The EU summit on the bloc's common budget is expected to be a tough round of negotiations on how to best spend trillions of euros. What's clear is that agricultural subsidies remain the largest benefactors of EU money.
The European Union has a seven-year plan for a common budget, while most of the member states usually only work with one-year budgets. Those seven-year plans were introduced in the 1980s by then-Commission President Jacques Delors who wanted to have long-term security for projects funded by the EU. Every seven years, the EU member states, the EU Commission and the European Parliament debate how much money the bloc will spend and what it will fund.
Paying and receiving
The budget is mostly financed by contributions from the member states. Those countries that pay in more than they receive - for instance through subsidies - usually try to keep the budget lower. The countries that get more out of the EU's budget than their share of contributions to it, usually seek to increase the budget.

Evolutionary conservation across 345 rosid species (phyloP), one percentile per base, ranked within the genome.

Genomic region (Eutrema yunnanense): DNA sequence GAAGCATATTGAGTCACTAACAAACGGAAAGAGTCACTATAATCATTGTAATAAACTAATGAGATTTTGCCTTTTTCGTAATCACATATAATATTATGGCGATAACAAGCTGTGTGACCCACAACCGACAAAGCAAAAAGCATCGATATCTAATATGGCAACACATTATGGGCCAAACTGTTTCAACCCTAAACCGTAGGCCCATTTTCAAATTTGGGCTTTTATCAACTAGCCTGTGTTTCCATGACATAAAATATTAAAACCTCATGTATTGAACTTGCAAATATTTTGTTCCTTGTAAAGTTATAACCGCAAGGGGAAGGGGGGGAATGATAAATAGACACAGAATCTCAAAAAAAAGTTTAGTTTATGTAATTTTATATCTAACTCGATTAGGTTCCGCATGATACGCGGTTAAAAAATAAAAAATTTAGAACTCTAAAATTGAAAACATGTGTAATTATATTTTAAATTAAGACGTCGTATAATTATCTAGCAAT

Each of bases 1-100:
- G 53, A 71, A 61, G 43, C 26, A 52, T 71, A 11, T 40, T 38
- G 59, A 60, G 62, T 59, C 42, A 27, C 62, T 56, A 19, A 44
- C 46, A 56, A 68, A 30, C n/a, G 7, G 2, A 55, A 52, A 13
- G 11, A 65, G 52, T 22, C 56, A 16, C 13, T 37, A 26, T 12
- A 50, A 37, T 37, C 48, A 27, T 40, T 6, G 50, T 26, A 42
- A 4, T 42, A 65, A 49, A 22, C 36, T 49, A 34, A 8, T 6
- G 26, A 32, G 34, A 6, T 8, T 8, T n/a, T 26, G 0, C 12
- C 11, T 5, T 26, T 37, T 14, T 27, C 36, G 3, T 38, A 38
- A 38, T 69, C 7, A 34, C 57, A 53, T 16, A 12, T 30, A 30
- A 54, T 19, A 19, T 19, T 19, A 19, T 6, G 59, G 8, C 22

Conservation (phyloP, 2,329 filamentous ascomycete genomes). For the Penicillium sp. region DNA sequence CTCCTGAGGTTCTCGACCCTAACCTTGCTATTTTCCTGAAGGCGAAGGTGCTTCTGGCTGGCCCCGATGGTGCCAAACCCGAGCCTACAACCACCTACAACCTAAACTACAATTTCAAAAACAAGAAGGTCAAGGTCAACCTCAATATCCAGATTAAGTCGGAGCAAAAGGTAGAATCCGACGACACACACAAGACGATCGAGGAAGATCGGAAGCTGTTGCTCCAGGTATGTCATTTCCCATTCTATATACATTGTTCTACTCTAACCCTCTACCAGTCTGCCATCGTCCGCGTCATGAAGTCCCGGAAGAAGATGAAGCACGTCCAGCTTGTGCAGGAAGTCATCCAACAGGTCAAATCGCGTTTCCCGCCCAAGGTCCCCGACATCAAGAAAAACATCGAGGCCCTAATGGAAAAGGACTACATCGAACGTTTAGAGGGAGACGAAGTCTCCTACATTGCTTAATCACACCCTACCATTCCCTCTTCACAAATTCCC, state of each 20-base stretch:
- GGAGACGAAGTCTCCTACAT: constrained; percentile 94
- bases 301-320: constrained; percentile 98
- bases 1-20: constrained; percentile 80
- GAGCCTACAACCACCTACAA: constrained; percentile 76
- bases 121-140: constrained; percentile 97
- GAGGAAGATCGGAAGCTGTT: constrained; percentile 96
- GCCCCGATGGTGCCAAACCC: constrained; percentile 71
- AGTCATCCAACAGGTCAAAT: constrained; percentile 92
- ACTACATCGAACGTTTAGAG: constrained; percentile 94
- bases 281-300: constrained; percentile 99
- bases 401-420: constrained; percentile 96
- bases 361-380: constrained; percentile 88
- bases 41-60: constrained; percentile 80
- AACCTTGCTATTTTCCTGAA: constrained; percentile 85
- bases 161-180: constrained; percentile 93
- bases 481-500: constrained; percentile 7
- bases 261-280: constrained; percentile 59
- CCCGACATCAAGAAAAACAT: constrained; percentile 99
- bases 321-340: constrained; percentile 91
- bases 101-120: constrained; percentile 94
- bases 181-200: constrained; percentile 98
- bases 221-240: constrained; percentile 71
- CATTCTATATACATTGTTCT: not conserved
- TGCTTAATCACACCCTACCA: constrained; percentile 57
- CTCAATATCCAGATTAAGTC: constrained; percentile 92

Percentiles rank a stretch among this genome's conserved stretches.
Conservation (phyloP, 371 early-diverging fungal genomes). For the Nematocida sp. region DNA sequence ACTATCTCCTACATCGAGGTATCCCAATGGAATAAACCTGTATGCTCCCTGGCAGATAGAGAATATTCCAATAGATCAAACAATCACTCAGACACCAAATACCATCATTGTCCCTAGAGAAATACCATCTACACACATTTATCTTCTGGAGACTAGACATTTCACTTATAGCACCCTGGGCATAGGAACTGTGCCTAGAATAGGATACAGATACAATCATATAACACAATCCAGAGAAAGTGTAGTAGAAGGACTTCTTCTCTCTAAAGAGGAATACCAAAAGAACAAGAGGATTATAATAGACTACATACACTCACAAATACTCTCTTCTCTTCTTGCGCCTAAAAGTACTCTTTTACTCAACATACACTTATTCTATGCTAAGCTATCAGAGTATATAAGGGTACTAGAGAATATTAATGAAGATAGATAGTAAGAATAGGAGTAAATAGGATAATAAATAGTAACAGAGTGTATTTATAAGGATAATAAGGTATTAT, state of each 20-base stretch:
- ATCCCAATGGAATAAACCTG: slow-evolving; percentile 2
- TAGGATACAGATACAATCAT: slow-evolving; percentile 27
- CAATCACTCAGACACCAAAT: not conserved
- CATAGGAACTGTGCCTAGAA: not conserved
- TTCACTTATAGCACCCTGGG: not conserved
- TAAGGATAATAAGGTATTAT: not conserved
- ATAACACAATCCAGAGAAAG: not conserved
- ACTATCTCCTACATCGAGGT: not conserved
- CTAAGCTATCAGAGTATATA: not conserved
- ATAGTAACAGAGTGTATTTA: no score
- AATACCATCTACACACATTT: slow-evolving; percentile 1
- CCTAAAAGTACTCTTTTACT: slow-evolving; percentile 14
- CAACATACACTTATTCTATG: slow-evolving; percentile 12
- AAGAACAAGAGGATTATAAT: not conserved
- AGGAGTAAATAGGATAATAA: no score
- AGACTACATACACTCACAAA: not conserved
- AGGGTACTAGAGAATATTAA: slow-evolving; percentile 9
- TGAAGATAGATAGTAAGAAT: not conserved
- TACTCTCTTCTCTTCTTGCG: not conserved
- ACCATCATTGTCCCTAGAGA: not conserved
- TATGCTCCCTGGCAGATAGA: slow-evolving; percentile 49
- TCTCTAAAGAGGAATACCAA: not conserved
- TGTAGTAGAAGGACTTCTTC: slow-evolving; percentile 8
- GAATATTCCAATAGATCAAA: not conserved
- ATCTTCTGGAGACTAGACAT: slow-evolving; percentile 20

The EU Parliament and the Commission, the executive arm of the EU, are the ones putting together the budget and each of the member states then tries to get as much as possible for their needs. It's that stage where the negotiations currently are at. The budget summit that starts on Thursday (22.11.2012) is hoped to bring about the breakthrough.
According to the EU Commission draft, the 2014 to 2020 budget is to be between 143 billion euros and 151 billion euros ($182.5 billion to $192.8 billion) annually. That's about 1 percent of the common economic output. Over seven yeas this adds up to over 1 trillion euros. In relative terms that's not actually that much, according to German MEP Jutta Haug who also serves as the deputy chairwoman of the EU committee on budgets. Germany alone will spend about 2.2 trillion euros over the same seven years, she said.
Subsidies the largest share
In times of economic crises, austerity has been important, EU Commission President Jose Manuel Barroso said. That's why there was only a moderate the increase in the budget. Yet essentially, the EU had to do more to be able to realize its social ambitions.